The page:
Two-thirds of Americans are in favor of breaking up big tech companies
like Google or Facebook if it helped level the playing field for all online content. YouGov and think tank Data for Progress asked 1,200 registered voters whether they supported or opposed breaking up big tech so they can't prioritize content they benefit from financially. 68 percent of Democrats and 67 percent of Republicans said they supported such a measure, showing a rare instance of bipartisan agreement.
When asked whether they supported reversing acquisitions of tech giants (e.g. the acquisition of Instagram by Facebook) to enable more competition, 63 percent of Democrats and 60 percent of Republicans still agreed. According to Vox,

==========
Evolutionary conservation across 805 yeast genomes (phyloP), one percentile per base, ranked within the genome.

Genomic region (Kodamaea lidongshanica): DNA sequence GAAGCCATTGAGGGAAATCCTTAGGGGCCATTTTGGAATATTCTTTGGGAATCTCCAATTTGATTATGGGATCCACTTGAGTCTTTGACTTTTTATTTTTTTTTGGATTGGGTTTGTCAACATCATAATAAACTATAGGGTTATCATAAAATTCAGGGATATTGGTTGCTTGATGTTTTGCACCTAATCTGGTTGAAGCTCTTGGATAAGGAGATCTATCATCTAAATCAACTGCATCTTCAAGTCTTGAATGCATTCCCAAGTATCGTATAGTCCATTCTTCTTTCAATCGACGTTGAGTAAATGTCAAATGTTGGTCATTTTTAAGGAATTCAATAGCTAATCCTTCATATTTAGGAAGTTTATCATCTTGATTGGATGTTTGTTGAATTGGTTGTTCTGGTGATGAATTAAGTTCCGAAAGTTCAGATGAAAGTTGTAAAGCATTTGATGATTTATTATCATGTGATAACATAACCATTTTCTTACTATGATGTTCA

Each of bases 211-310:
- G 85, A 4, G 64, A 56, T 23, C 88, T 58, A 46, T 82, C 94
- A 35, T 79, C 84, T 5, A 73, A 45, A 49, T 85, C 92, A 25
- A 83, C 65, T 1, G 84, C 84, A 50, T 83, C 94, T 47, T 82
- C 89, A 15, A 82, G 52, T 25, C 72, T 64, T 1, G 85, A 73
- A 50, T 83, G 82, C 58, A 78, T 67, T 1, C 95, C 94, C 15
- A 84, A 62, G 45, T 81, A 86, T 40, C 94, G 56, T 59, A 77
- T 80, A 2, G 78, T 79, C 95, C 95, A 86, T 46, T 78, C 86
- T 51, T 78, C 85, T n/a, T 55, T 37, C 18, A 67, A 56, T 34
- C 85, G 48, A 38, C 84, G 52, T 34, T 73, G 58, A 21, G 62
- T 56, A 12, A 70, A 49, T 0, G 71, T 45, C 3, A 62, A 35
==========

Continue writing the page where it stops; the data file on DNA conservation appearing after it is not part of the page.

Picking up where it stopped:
which reported the findings, support was consistent across all educational levels, age groups and other demographics as well.
The Department of Justice in July announced a major antitrust review aimed at big tech companies, among others, and is looking into whether big online platforms are engaging in "practices that have reduced competition, stifled innovation, or otherwise harmed consumers." While the topic has been picked up by primary presidential candidates and many current lawmakers, concrete policy measures against big tech have yet to emerge.